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A clean break is a financial settlement that ends the financial ties between two parties after divorce/dissolution. It means that neither party can make further financial claims against the other, including spousal maintenance, lump sums, pension sharing orders, or property. This type of order is typically preferred by the Family Court but is not always possible, particularly concerning spousal maintenance.
The decision to grant a clean break on spousal maintenance claims depends on the parties’ respective incomes, outgoings, and the presence of dependent children of the family. In situations where one party has limited income or dependent children living with them, a clean break in respect of spousal maintenance may be deemed inappropriate, and keeping spousal maintenance claims open can provide a valuable safety net.
A clean break has many advantages which include no further financial negotiations once approved by the court. It effectively ends the back and forth in the future to settle financial matters thereby providing certainty and finality for both parties. It also legally separates the finances of both parties, safeguarding future assets and preventing claims over each other's income, property, pensions, or other assets in the future.
A clean break does not affect child maintenance payments. Child maintenance is a separate financial obligation that continues to be the responsibility of the non-resident parent, regardless of the clean break. The clean break specifically covers the financial ties between the parties, including spousal maintenance and assets, but it does not prevent either party, especially the primary carer of the children, from claiming child maintenance. Therefore, child maintenance payments are not impacted by a clean break, and they continue to be legally enforceable obligations.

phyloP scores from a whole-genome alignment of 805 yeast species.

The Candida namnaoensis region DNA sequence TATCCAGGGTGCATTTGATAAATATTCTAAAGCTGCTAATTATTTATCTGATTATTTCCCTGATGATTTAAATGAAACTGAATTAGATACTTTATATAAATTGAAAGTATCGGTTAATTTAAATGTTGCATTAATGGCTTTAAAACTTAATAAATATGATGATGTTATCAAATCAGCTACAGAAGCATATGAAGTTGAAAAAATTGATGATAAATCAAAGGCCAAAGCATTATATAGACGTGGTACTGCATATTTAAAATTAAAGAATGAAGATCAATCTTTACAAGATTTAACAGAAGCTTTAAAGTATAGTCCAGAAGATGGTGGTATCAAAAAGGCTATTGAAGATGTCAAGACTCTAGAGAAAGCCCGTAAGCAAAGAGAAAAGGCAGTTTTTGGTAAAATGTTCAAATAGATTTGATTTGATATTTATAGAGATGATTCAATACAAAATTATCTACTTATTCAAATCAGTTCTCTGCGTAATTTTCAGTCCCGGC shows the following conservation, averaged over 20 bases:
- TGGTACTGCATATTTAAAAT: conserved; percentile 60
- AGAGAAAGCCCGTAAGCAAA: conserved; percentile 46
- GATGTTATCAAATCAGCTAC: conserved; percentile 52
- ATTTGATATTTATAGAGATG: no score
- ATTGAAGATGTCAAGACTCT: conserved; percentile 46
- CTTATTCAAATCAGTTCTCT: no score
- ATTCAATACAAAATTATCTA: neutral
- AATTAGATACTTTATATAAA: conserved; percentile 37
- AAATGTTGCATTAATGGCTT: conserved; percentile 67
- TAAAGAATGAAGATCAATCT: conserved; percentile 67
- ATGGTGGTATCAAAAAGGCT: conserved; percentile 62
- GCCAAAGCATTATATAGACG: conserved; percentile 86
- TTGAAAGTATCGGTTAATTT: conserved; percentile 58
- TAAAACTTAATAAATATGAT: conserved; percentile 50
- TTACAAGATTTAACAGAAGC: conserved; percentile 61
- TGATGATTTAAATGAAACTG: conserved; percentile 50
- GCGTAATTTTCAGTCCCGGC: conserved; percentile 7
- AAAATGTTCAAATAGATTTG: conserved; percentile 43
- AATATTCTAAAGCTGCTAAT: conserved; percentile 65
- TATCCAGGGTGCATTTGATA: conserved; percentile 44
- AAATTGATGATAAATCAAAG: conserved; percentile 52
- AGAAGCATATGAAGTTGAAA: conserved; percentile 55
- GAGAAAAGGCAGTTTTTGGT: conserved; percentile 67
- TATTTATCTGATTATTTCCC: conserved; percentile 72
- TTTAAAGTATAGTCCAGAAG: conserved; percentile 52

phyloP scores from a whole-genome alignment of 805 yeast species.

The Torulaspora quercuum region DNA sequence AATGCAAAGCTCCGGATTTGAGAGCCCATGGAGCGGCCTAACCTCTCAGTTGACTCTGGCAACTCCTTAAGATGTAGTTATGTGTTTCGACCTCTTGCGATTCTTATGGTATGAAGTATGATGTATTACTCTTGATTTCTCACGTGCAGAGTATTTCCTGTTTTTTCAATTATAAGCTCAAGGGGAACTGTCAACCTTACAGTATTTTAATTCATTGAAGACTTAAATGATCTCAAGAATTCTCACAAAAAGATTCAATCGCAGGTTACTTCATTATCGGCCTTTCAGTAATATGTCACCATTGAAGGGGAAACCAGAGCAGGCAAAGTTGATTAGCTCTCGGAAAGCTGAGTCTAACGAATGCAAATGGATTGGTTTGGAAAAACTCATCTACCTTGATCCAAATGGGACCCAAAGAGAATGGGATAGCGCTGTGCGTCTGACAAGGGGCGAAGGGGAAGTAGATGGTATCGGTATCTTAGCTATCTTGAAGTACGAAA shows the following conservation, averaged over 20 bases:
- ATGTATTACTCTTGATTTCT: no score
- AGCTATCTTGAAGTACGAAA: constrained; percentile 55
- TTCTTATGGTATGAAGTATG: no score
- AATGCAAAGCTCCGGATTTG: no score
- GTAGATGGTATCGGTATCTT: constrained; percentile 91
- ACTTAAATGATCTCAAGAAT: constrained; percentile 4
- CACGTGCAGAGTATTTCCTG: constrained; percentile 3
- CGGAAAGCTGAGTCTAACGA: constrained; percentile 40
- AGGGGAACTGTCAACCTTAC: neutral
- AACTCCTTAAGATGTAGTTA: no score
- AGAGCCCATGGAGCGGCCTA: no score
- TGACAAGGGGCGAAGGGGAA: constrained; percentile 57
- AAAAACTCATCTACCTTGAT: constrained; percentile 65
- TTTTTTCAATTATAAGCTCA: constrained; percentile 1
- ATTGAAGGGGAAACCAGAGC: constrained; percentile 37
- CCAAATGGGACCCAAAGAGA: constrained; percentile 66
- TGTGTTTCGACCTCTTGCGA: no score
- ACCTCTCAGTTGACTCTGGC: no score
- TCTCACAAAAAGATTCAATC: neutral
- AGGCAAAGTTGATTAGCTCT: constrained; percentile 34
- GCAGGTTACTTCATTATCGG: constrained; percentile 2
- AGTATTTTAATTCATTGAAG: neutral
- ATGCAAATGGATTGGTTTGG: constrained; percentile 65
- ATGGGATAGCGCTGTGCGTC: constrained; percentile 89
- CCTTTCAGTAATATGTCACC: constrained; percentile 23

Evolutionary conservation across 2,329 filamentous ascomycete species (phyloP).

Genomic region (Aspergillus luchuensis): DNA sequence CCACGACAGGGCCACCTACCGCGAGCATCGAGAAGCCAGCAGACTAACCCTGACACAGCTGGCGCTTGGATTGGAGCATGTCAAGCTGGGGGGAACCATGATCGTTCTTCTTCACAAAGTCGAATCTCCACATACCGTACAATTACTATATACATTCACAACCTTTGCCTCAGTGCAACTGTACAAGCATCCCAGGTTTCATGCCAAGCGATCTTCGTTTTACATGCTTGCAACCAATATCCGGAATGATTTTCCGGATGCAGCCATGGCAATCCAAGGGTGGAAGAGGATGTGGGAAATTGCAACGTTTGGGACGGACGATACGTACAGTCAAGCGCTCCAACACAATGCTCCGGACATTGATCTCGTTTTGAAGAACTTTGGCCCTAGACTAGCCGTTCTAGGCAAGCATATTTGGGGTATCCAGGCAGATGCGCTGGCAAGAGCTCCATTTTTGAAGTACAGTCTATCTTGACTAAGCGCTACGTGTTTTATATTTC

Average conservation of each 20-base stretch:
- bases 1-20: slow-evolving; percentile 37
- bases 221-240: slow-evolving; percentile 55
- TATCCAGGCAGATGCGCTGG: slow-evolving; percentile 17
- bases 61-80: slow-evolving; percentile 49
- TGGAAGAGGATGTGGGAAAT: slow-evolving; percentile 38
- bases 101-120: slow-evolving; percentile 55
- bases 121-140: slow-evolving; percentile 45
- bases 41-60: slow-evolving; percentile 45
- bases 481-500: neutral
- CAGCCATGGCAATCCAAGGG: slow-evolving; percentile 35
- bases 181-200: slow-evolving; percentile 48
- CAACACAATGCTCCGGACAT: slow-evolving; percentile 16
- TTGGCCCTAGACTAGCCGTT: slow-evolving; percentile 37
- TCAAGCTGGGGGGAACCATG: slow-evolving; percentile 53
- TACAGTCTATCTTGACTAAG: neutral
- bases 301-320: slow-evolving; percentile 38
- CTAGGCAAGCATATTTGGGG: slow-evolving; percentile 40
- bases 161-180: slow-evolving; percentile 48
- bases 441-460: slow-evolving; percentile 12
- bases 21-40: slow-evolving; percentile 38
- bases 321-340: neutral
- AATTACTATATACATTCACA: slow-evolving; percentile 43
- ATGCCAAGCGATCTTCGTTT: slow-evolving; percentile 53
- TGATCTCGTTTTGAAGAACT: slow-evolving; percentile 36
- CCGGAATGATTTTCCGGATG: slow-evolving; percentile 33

If a clean break is appropriate given all the circumstances of a divorce/dissolution, the relevant provision must be included in a Consent/Court Order which is the document drafted by solicitors and/or the Family Court containing all the terms agreed or made in respect of division of the matrimonial assets.
It is important to note that simply divorcing or dissolving your civil partnership will not achieve a clean break; the clean break provision must be contained in a Consent/Court Order.
For further information and advice on this issue, and other family law issues, please contact us for a free initial consultation on 01992 306 616 or 0207 956 2740 or email us.Back to Law Articles